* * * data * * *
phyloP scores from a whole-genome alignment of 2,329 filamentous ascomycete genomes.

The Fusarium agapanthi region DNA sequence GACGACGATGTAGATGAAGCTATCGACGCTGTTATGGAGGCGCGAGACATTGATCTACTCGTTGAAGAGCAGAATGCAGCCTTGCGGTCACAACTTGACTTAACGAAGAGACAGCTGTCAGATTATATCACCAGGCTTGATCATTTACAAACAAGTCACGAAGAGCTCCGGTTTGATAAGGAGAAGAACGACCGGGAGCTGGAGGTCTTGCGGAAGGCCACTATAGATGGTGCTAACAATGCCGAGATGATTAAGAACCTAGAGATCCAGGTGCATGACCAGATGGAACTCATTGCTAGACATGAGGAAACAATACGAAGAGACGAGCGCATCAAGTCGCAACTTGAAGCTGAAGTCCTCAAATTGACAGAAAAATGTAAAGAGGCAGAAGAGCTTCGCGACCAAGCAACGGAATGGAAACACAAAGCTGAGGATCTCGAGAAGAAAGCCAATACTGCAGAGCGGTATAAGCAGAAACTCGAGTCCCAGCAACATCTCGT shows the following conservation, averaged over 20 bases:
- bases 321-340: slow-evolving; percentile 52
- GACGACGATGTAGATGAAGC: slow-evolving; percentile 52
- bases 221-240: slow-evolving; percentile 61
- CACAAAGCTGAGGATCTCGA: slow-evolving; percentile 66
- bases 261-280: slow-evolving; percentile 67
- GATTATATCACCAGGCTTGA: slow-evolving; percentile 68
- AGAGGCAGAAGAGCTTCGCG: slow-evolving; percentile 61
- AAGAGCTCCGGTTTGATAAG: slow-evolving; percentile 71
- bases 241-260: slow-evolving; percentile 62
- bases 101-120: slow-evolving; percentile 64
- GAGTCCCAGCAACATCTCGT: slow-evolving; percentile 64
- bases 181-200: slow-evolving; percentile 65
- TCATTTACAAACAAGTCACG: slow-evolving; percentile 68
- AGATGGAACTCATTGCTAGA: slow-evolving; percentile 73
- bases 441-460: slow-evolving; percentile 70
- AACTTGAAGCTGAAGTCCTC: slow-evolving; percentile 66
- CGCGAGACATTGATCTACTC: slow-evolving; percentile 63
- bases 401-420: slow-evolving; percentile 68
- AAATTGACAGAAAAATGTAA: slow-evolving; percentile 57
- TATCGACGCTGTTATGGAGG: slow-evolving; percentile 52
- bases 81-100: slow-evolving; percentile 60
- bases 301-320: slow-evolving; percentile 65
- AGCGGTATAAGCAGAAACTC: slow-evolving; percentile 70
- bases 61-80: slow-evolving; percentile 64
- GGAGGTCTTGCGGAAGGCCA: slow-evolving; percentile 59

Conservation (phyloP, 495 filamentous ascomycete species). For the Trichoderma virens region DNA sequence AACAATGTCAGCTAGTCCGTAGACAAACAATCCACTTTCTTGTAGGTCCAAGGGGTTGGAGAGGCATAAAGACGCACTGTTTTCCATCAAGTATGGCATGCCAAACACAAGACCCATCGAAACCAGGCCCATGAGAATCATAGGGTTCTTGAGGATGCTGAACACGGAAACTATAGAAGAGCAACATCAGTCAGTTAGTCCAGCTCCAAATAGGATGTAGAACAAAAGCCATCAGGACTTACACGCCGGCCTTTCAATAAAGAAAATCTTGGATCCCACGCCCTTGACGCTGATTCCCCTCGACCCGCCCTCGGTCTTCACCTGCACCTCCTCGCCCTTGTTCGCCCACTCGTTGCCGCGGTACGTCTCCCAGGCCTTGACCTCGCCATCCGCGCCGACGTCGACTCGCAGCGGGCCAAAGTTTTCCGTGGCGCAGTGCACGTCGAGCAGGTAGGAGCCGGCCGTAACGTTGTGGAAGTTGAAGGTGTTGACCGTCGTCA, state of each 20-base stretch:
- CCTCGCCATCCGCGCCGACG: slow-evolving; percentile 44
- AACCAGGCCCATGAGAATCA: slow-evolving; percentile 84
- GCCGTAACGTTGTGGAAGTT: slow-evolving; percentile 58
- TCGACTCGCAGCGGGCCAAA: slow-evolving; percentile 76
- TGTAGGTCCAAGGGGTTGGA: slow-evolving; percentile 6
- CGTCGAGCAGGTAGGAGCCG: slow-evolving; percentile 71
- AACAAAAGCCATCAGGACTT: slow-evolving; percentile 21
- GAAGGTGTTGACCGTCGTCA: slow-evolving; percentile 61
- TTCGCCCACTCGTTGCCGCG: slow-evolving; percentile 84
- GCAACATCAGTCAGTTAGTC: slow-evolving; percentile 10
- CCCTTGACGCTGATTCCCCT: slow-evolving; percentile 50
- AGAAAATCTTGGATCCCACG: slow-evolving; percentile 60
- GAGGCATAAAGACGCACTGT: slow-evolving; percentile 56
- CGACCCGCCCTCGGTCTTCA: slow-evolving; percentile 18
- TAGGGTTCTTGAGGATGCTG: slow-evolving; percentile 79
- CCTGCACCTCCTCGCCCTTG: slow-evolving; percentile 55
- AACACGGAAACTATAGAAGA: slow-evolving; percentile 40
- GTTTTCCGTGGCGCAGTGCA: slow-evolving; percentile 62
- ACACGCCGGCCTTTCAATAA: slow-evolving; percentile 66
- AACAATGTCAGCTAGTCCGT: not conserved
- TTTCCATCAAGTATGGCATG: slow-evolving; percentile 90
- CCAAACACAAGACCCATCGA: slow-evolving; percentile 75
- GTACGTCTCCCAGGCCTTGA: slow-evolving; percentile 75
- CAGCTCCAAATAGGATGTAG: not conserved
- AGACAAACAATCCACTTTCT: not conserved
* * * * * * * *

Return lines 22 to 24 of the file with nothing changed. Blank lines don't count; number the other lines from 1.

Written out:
- TATCGACGCTGTTATGGAGG: slow-evolving; percentile 52
- bases 81-100: slow-evolving; percentile 60
- bases 301-320: slow-evolving; percentile 65